Individual investors have to be really worried about the securities markets and banks before they’ll start buying gold either for investment or as an attempt to protect the value of their savings. Gold holdings draw no interest, and there are costs involved in storing it and/or insuring it. So the ordinary people who are currently buying gold in China are saying something about their confidence in the Chinese economy.

Is this vote of no confidence in the Chinese economy worrying people in the government to the extent that gold-market restrictions may be reintroduced?

Chinese banks are not like normal banks, and the Chinese stock exchanges are not like stock exchanges elsewhere. Although there has been some liberalization and some move toward having them act like Western commercial banks, the main role of the four big banks is to behave as if they were a branch of the Ministry of Finance, converting peoples’ savings into loans to the government and bankrupt state-owned enterprises.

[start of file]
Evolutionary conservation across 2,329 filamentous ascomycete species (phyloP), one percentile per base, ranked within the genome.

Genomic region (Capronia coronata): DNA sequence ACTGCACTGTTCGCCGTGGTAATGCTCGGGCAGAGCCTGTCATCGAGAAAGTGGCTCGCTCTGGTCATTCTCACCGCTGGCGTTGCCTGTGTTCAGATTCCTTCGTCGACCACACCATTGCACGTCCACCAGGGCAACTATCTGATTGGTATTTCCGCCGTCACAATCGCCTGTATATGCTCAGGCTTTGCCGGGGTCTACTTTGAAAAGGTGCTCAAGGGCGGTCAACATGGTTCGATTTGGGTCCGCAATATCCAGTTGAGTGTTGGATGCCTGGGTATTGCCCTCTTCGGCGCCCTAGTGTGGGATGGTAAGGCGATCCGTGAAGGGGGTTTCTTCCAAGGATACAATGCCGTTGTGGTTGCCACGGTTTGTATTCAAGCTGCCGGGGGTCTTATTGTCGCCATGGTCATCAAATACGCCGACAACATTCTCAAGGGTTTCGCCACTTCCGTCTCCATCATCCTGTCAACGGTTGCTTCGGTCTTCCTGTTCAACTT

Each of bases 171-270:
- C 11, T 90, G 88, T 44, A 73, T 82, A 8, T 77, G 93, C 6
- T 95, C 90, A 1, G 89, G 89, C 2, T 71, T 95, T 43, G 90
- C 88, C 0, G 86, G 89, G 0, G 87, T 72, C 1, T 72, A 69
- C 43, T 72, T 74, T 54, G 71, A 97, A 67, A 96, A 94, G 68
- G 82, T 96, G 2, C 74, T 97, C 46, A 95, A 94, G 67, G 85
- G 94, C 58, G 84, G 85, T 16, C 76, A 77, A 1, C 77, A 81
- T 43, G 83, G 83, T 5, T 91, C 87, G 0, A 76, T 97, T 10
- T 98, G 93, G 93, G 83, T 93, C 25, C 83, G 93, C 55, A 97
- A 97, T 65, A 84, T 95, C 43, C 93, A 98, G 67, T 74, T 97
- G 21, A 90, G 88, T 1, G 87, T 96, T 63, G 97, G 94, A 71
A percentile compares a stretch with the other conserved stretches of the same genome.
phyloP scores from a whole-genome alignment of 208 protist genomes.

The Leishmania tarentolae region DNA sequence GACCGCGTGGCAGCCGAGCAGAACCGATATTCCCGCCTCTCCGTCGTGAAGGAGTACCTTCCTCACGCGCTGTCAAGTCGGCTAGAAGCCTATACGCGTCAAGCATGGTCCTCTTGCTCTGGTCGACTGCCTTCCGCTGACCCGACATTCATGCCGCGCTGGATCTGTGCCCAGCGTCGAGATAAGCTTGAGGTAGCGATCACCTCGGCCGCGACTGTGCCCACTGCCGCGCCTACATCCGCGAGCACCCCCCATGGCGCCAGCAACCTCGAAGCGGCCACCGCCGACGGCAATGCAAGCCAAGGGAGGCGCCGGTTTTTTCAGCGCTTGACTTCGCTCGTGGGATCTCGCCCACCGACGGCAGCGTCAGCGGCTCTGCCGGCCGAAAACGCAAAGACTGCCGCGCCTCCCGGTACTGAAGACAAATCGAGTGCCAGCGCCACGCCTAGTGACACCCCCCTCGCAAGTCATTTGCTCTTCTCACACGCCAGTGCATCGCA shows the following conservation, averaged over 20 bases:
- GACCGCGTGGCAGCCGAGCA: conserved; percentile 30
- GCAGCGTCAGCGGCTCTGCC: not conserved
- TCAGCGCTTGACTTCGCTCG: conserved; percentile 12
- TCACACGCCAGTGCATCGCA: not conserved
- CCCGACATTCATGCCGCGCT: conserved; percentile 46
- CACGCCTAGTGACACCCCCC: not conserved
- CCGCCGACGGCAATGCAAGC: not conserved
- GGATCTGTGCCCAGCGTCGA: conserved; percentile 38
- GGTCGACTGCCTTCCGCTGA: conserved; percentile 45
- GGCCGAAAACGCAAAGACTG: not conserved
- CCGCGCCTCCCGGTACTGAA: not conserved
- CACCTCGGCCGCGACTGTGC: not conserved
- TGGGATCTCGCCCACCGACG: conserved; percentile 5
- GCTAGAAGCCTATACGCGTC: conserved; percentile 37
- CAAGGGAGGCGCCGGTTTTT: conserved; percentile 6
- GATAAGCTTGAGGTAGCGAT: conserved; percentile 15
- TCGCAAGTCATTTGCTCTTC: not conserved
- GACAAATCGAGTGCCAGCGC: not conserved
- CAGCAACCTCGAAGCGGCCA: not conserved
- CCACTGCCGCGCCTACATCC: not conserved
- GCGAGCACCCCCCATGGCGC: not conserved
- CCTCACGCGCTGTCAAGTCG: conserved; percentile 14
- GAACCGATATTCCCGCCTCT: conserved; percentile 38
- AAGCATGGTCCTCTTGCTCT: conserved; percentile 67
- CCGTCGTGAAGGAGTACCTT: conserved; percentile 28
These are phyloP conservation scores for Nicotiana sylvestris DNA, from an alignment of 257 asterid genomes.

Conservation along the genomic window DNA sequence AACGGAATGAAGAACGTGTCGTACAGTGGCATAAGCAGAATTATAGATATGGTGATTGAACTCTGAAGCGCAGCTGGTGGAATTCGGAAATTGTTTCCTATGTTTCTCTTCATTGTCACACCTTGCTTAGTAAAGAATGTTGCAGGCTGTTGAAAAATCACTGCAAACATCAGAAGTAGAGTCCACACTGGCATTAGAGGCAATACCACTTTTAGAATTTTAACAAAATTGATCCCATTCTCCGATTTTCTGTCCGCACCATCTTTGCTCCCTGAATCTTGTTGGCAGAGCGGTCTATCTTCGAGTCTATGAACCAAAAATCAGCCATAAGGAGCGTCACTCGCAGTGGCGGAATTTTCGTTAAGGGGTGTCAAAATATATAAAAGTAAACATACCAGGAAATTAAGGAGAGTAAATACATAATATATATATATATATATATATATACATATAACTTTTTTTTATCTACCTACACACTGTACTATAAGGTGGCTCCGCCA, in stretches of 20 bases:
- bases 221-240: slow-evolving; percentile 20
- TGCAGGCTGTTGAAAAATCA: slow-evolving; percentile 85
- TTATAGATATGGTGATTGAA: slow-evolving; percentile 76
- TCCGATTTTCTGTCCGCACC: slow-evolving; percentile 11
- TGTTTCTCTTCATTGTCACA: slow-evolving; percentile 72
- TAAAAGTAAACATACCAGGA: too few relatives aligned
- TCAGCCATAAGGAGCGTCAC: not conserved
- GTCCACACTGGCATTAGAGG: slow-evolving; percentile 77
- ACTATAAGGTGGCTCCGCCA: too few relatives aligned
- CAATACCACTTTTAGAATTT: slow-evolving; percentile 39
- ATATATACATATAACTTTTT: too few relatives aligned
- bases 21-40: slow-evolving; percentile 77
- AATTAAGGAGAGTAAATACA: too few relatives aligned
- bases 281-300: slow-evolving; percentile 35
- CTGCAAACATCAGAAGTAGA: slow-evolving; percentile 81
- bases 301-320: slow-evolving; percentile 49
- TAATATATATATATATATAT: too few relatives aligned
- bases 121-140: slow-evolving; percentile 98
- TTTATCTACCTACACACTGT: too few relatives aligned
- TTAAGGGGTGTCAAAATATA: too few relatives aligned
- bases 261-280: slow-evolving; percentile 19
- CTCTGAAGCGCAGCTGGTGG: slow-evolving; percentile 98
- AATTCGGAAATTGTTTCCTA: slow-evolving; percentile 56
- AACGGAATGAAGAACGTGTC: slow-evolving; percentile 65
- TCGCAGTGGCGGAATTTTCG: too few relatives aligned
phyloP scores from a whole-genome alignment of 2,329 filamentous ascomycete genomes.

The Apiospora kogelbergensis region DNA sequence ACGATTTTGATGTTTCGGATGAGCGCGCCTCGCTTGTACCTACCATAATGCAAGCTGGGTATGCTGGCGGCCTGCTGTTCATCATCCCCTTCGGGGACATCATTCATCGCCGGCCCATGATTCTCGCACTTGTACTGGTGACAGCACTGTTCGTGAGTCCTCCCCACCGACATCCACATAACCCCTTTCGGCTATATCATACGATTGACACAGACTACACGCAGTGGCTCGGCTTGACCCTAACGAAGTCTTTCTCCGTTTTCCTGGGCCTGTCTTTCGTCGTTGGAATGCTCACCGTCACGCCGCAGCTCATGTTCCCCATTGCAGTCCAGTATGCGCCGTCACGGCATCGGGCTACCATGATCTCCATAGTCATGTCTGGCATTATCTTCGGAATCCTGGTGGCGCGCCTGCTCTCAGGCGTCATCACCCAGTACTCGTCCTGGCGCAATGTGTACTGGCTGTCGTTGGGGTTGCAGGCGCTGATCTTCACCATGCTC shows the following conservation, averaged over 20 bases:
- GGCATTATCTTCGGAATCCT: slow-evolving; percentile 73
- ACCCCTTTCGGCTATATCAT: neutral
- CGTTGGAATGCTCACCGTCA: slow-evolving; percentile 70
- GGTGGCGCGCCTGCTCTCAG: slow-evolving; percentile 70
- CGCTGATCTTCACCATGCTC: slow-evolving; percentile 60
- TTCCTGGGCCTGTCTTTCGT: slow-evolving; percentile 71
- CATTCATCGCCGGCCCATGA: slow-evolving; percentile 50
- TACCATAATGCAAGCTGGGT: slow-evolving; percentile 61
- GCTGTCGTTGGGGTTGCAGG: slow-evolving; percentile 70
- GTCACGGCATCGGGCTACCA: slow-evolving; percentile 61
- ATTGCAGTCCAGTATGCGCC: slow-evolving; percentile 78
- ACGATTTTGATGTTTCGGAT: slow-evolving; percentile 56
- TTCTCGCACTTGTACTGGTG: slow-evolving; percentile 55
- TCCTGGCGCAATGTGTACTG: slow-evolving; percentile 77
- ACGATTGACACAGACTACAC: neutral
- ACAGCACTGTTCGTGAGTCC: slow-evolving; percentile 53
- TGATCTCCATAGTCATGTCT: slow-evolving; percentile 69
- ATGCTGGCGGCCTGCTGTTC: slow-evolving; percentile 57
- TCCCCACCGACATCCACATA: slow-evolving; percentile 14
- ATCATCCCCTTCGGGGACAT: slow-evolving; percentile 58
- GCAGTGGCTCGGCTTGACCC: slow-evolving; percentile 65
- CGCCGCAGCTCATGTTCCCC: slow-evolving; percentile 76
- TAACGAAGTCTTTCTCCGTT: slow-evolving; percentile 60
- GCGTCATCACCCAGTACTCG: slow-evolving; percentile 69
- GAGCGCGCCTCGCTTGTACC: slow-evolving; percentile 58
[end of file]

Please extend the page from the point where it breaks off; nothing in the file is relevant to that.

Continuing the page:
The stock exchanges perform a similar role for the state-owned enterprises, many of which destroy capital value rather than make it grow.

Reintroducing restrictions on the gold market will not solve the underlying problems that make ordinary people seek escape from stocks and other paper investments. In the last major financial crisis (1989-1990), the people of China stripped shops of everything in their desire to put their savings into something they thought would protect value, causing considerable disruption to the real economy and the financial system.

Gold’s availability for investment protects the real economy, although it does nothing to help the financial system and capital markets. Those clever enough to regard gold as a store of value are a small part of the total savings market. The financial system and capital markets must be reformed so that it makes more sense to maintain savings rather than keep gold in a safe. The availability of gold as a safety-valve investment will let those reforms take place on a more orderly basis.

Gold will always be a part of any reasonable investment portfolio. It has after all been a better investment than every major currency since World War II, as Japanese housewives know.